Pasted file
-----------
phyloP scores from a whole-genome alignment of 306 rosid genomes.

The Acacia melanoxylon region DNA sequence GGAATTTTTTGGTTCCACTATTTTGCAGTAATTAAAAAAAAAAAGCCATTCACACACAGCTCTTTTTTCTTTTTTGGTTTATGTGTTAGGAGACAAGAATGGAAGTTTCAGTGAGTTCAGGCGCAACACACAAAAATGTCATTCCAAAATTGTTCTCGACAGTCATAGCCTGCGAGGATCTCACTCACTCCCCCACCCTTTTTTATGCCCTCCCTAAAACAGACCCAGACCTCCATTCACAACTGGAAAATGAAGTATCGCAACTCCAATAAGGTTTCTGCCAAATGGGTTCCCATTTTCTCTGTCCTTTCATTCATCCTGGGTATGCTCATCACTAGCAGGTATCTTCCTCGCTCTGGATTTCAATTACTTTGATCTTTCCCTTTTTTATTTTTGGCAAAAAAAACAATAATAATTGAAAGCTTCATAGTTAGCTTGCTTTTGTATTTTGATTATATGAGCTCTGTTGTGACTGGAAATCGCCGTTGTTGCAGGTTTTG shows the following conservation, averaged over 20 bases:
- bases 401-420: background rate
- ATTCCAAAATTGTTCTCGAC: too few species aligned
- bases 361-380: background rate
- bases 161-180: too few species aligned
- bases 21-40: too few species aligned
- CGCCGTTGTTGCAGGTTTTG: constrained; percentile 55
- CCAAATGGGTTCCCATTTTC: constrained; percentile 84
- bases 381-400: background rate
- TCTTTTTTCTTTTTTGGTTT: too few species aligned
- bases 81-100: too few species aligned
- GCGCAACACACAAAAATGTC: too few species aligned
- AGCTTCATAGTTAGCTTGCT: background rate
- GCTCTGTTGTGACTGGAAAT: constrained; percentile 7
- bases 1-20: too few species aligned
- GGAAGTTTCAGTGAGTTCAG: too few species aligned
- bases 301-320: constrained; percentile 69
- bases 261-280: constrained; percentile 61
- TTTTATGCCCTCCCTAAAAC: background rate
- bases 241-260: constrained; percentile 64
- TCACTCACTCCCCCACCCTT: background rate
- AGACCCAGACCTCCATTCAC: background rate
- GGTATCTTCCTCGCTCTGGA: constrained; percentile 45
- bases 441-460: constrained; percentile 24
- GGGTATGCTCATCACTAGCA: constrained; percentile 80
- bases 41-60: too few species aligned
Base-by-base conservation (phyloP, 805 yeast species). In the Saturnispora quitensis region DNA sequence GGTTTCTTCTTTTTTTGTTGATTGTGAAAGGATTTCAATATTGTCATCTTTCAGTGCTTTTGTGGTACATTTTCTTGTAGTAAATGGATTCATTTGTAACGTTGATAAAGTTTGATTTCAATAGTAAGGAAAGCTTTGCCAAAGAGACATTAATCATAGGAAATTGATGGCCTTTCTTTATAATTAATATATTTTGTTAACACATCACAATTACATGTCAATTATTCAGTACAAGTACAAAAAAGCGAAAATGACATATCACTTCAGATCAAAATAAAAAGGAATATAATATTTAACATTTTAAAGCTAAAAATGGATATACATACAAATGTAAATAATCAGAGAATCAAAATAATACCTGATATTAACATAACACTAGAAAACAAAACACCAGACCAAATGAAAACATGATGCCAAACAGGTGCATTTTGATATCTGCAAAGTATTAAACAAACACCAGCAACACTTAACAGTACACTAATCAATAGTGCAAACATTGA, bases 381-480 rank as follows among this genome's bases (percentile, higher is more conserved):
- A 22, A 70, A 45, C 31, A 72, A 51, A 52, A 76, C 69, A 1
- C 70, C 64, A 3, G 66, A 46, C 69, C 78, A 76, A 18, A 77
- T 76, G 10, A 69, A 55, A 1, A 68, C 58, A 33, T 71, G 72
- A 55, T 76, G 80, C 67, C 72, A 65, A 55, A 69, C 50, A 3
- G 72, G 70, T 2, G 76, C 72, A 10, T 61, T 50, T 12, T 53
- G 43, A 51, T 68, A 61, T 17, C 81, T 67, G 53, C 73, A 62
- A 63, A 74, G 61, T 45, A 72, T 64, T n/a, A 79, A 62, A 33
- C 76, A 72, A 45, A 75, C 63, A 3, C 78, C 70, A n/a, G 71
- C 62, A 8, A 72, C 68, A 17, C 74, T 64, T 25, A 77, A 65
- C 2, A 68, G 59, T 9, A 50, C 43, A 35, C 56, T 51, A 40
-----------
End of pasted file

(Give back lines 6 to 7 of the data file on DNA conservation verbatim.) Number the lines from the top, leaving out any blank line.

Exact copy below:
- bases 161-180: too few species aligned
- bases 21-40: too few species aligned